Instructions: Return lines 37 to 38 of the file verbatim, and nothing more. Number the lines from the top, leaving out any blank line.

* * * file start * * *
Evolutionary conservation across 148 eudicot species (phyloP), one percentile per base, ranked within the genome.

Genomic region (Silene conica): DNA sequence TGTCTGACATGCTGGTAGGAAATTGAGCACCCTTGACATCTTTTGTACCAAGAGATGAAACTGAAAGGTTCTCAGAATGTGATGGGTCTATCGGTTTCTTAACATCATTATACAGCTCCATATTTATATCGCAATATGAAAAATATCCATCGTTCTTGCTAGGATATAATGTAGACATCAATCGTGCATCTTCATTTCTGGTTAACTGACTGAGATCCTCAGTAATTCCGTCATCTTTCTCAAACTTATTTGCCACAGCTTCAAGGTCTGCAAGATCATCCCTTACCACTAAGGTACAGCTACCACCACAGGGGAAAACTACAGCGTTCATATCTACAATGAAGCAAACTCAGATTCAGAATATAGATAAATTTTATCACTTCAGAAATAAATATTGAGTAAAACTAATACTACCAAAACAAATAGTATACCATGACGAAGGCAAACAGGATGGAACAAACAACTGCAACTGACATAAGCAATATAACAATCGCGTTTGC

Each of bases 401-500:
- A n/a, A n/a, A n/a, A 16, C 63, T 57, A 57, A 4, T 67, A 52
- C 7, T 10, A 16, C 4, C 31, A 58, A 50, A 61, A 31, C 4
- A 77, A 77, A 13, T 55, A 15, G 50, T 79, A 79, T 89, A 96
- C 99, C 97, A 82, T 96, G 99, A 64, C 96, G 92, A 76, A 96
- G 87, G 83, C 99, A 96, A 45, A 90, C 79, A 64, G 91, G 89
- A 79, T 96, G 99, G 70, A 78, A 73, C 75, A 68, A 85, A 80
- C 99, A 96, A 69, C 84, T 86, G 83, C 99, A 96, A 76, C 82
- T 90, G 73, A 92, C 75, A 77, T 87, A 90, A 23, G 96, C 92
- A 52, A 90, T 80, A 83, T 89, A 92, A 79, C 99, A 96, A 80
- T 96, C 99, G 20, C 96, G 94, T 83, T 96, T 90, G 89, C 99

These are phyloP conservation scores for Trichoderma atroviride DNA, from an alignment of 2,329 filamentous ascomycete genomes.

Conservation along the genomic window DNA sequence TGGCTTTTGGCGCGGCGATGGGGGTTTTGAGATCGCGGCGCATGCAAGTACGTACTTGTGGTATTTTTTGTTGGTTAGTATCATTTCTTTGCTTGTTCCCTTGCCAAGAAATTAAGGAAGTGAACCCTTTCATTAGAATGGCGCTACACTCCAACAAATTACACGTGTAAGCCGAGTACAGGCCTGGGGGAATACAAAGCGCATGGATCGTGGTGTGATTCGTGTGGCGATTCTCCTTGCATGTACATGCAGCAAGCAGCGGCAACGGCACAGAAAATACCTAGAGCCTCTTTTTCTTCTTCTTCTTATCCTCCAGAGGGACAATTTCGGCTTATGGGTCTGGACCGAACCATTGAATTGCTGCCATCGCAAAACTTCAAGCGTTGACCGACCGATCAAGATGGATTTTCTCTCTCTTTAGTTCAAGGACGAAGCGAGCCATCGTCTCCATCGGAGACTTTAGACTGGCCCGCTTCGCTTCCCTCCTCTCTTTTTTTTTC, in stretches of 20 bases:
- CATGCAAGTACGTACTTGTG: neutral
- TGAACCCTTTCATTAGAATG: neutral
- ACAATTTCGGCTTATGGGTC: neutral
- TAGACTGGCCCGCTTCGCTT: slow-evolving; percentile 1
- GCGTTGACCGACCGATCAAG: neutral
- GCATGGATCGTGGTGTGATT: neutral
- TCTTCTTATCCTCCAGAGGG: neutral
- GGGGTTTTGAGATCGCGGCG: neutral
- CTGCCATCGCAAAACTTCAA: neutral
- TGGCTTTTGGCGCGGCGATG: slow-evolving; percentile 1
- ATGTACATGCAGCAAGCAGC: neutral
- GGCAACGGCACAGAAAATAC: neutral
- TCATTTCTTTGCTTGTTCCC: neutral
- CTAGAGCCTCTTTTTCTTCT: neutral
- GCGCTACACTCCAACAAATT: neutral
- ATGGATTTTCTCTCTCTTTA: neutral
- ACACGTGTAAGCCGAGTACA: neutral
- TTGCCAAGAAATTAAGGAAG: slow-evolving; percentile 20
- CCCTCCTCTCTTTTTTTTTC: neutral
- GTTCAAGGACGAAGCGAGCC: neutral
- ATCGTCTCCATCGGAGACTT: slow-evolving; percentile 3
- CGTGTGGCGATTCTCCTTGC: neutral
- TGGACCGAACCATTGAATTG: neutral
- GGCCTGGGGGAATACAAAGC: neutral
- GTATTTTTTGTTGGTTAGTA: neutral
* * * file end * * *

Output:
- CGTGTGGCGATTCTCCTTGC: neutral
- TGGACCGAACCATTGAATTG: neutral